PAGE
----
Also, it seems like you're starting to resort to stabs in the dark here (that you have a question mark at the end of your proof is telling). I would highly recommend that you do not make a claim that you cannot justify. For instance, in your first sentence, you claim that $A$ has the "closure and inverse property of a group". Why? If you can't answer "Why?", then you need to either fill in some gaps or wad up the scratch paper and start over.

7. Jul 29, 2014

Justabeginner

If a, b in A and H is a subgroup of G (assumption of entire problem) then abH(ab)^-1 in G too. So, abHb^-1a^-1 in G. This means that a(bHb^-1)a^-1 in G, and if bHb^-1 in G, then b in G. Also, aa^-1 in G is equivalent to e in G so A in G.

I will try to focus more on specific key ideas rather than generalized theorems to pinpoint the meaning of the question. Am I correct in saying that all you have to prove for A to be a subgroup is closure and inverses/identity?

8. Jul 29, 2014

gopher_p

First off, your use of the preposition "in" is making it very difficult for me to determine if, no offense, you really understand what you're doing. If you would, please use "is a member/element of", "is a subset of", "is a subgroup of", or the appropriate symbols to make your intended meaning clear so that I can more easily help you.

Also, I realize I'm being kinda hard on you here. Don't take it personally.

That $abH(ab)^{-1}$ is a subset of $G$ is too trivial to mention. That $abH(ab)^{-1}$ is a subgroup of $G$ is not as trivial, but as far as I can tell, it's not really relevant to the problem.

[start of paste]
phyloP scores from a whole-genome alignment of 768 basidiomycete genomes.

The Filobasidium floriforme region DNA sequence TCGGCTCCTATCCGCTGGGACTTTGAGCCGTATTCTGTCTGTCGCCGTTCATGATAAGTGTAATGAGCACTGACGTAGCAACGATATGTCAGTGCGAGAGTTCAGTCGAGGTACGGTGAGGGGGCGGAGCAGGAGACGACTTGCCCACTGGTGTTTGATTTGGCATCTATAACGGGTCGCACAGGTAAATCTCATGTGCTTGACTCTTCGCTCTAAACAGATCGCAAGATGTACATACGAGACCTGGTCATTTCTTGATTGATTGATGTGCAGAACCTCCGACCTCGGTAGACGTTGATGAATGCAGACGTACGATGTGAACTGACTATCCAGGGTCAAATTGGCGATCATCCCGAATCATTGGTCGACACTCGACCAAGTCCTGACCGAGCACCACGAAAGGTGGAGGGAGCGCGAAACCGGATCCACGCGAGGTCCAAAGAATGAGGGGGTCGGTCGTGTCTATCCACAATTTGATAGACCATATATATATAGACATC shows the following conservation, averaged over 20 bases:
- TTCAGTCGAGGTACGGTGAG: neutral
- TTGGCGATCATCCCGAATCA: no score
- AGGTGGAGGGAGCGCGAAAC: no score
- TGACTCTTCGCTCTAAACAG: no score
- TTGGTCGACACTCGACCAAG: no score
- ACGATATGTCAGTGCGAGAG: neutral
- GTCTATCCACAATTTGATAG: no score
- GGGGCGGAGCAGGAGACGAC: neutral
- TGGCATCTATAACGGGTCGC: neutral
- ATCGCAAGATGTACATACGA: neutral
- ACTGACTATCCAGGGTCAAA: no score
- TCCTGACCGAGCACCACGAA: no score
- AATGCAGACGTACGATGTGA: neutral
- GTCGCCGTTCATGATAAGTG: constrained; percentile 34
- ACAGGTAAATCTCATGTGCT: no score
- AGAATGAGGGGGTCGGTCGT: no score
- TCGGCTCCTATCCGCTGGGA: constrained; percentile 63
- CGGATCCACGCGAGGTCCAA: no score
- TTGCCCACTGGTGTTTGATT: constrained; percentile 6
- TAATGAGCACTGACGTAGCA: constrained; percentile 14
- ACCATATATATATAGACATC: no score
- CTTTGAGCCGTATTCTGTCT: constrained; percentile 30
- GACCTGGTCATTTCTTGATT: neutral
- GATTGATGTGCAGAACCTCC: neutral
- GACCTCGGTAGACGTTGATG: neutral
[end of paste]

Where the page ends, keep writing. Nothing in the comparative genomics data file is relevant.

Noting that $(ab)H(ab)^{-1}=(ab)H(b^{-1}a^{-1})=a(bHb^{-1})a^{-1}$ is important, and I think most reasonable people would accept that as true with no further explanation. You should, however, convince yourself why the "obvious" symbol-pushing actually works in this case, though.

Again $bHb^{-1}$ being a subset/subgroup of $G$ is not particularly interesting or relevant to this proof. Furthermore, you don't need to know that to conclude that $b\in G$. $b$ is assumed to be an element of $A$ which is assumed to be a subset of $G$. $b$ is trivially an element of $G$.

Ok ...

Yes, $A$ is a subset of $G$. That's trivial. If by "in" you mean "is a subgroup of", I ask "why?" Why is $A$ a subgroup of $G$, and why was the fact that $aa^{-1}=e$ apparently the key piece needed to finish the proof?

Here is a string of equalities, some of which you've come up with on you own, that I think is important to proving that $A$ is closed under the groups operation of $G$; $$(ab)H(ab)^{-1}=(ab)H(b^{-1}a^{-1})=a(bHb^{-1})a^{-1}=aHa^{-1}=H$$

What I would like for you to do is answer, for yourself, the "why"s. Why is each equality true? Why is this important to showing that $A$ is closed under the groups operation of $G$?

I think that's a fantastic idea. If I'm not mistaken, you're self-studying. In my opinion, there's no point to trying to learn this particular material on your own if you're not aiming for near total understanding.